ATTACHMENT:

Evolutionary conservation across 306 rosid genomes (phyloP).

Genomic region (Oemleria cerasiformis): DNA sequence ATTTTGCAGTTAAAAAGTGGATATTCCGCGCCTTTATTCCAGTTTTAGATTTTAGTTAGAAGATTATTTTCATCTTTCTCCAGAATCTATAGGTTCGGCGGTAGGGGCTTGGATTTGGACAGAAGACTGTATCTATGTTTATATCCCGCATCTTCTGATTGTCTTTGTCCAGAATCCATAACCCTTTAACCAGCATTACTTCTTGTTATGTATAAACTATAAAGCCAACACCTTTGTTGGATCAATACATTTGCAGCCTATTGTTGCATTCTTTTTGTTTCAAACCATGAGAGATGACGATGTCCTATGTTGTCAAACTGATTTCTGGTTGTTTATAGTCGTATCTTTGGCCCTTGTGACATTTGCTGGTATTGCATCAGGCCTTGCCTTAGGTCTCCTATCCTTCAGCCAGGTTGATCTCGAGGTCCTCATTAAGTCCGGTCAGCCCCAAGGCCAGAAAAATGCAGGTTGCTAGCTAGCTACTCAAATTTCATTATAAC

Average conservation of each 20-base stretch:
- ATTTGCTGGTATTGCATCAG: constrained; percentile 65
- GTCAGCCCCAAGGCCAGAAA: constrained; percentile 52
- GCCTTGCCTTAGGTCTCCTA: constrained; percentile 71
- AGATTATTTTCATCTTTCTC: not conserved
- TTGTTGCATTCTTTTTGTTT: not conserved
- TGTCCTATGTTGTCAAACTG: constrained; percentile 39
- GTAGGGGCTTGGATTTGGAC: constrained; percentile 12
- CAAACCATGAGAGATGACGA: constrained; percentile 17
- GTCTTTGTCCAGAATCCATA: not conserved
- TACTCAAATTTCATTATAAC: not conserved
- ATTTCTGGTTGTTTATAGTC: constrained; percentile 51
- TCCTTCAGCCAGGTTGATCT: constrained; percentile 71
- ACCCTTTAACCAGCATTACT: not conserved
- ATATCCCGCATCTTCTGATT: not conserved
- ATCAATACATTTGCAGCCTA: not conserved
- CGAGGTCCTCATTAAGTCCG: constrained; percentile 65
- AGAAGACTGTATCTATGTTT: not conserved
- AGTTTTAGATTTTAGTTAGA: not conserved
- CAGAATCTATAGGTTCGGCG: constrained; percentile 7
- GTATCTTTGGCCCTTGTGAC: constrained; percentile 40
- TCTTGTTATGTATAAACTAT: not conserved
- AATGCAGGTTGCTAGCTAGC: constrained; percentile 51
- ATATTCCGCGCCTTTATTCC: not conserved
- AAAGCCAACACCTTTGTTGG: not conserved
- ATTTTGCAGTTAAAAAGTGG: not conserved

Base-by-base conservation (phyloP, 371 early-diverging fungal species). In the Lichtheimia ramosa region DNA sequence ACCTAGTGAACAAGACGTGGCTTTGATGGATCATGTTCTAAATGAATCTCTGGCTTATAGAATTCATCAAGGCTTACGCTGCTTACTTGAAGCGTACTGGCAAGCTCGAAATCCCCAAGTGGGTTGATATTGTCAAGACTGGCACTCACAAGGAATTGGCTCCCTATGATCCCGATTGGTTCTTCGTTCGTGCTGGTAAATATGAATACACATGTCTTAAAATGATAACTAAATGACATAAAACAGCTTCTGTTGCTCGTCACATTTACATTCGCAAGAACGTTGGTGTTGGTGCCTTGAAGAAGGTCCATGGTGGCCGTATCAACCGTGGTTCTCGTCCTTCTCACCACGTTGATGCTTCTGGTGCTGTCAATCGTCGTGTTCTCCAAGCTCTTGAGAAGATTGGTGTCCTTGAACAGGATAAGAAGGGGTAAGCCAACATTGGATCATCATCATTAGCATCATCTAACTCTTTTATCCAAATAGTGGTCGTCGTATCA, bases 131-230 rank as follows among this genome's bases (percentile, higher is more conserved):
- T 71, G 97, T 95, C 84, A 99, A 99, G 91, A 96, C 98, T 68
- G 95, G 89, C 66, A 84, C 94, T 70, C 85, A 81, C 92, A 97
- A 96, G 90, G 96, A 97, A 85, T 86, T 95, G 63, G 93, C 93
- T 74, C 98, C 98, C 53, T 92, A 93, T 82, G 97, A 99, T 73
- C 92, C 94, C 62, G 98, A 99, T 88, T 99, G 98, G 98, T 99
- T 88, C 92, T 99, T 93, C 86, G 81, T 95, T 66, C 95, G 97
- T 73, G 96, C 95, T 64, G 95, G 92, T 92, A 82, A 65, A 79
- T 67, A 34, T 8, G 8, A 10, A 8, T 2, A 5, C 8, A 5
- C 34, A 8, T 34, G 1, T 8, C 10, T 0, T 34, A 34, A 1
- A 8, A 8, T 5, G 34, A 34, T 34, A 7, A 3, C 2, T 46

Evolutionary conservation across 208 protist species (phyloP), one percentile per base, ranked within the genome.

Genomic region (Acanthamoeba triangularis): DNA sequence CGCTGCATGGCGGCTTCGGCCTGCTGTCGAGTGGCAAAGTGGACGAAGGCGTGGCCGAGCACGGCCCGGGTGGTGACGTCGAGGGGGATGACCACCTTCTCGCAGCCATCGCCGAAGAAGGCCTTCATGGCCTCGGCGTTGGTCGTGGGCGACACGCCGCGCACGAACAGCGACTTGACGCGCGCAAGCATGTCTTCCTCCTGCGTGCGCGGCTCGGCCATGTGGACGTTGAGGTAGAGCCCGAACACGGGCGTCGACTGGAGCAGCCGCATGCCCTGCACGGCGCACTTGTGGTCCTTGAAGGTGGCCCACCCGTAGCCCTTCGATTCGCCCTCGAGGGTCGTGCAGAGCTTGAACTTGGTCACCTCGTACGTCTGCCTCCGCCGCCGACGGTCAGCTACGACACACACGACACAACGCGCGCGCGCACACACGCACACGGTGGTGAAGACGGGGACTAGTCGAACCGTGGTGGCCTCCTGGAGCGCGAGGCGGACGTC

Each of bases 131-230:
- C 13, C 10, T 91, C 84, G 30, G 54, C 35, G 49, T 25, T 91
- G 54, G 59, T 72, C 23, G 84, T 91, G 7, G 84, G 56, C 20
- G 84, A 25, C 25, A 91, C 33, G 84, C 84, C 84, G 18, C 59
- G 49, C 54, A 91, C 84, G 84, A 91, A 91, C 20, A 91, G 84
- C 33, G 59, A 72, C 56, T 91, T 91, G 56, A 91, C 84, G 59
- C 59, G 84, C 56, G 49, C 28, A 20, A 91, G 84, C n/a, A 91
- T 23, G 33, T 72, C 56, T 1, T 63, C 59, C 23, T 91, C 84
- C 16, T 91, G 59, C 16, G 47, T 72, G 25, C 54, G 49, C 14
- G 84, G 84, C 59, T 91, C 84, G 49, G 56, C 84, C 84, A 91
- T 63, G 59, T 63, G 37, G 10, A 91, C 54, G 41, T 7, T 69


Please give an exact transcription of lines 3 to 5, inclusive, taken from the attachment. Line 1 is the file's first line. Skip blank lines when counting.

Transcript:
Average conservation of each 20-base stretch:
- ATTTGCTGGTATTGCATCAG: constrained; percentile 65
- GTCAGCCCCAAGGCCAGAAA: constrained; percentile 52